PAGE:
ADJUDICATION OFFICER DECISION/RECOMMENDATION
Adjudication Reference: ADJ-00006549
Complaint/Dispute Reference No.
Date of Receipt
Complaint seeking adjudication by the Workplace Relations Commission under section 77 of the Employment Equality Act, 1998
Date of Adjudication Hearing: 05/07/2017
Workplace Relations Commission Adjudication Officer: John Tierney
In accordance with Section 41 of the Workplace Relations Act, 2015 [and/or Section 79 of the Employment Equality Acts, 1998 - 2015] following the referral of the complaint(s)/dispute(s) to me by the Director General, I inquired into the complaint(s)/dispute(s) and gave the parties an opportunity to be heard by me and to present to me any evidence relevant to the complaint(s)/dispute(s).
The Claimant is claiming discrimination for lack of promotion on the grounds of race
The Claimant is employed as a staff nurse in the Respondent’s hospital since June 2004. She is of Indian nationality. Since taking up this employment she successfully completed a post graduate diploma respiratory nursing and is undertaking a masters in the same.
At every opportunity, she has applied for management and specialist jobs a and on each occasion, she has been unsuccessful. In April 2016, she wrote to the Respondent claiming discrimination on race grounds under the 1998 Act. A meeting took place with the Respondent in July to discuss the matter. It was agreed to investigate the issues involved and respond by August. However, a response was not received until September.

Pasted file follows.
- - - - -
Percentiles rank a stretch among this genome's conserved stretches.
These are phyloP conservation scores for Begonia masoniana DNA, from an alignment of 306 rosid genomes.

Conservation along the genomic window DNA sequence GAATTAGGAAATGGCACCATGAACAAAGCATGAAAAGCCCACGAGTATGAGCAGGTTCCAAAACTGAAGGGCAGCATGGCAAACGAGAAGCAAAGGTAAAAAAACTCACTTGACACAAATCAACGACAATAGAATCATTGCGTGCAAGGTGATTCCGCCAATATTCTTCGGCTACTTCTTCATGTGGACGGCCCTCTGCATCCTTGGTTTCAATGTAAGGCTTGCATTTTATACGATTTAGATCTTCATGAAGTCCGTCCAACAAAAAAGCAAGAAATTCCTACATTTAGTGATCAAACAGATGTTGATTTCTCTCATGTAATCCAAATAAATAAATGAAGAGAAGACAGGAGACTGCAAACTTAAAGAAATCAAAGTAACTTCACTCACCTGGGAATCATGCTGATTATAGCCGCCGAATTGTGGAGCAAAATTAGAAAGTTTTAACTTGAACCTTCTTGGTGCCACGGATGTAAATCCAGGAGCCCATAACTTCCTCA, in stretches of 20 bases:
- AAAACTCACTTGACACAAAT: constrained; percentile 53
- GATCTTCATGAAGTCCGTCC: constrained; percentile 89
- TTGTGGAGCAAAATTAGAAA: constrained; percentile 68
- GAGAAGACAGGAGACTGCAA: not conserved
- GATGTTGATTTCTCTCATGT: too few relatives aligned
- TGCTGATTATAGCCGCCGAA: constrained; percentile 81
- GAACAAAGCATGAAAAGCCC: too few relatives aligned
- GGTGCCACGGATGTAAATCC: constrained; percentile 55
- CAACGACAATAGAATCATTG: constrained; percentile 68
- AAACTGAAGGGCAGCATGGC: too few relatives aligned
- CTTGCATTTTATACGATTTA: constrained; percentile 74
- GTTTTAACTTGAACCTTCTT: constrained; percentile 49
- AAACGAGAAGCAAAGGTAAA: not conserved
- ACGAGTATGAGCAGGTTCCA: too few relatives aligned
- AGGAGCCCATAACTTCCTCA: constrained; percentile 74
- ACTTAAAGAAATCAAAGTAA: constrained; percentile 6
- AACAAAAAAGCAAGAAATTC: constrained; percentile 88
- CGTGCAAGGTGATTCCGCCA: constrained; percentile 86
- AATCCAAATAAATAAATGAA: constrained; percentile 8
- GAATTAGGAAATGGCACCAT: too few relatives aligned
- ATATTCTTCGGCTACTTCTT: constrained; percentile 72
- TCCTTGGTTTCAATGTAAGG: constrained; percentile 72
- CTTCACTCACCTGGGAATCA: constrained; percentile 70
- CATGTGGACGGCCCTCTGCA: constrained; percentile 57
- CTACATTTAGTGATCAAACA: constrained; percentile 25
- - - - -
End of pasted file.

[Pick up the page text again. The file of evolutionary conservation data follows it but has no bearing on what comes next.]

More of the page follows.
The Respondent did not accept any responsibility and suggested that the problem did not lie with them but rather with the overseas nurses and the Claimant. They recommended that a focus group of overseas staff be established to explore the underlying reasons why the number of nurses in management positions was not proportionate to the overall population. They also suggested that the Claimant could avail of coaching to support her ‘in the process of preparing and participating in interviews’. The Claimant union wrote to the Respondent seeking further information on behalf of the Claimant but these remain unanswered.
The Claimant’s union set out in detail the jobs that she had applied for and the history of the interviews. They concluded the following issue are involved;
The Claimant has more overall experience, specialised experience and qualifications than the successful candidates, who are all Irish, with one exception.
She was not advised by managers if upcoming suitable promotions
Many posts were advertised externally only
Not informed of posts when on maternity leave
Different rules/practises for different completions
No rational/explanations regarding the awarding of marks at interview under various categories.
No individual marking sheets.
Competency sheets missing or no marks allocated.
Huge difference in marking of same competencies in different competitions.
Interview questions not provided when requested.
Interview boards consisting of internal staff only (against policy), with the same managers appearing on the boards of numerous competitions that she competed in.
Experience as a manager for almost two years in India not considered.
The Respondent completely rejected the allegation of discrimination. It submitted that they conducted the June 2016 promotion competition, and all earlier competitions involving the Claimant, in line with its Recruitment Guidelines. The denied that there was any continuum of discrimination or that the earlier promotion competitions should be considered by the Hearing.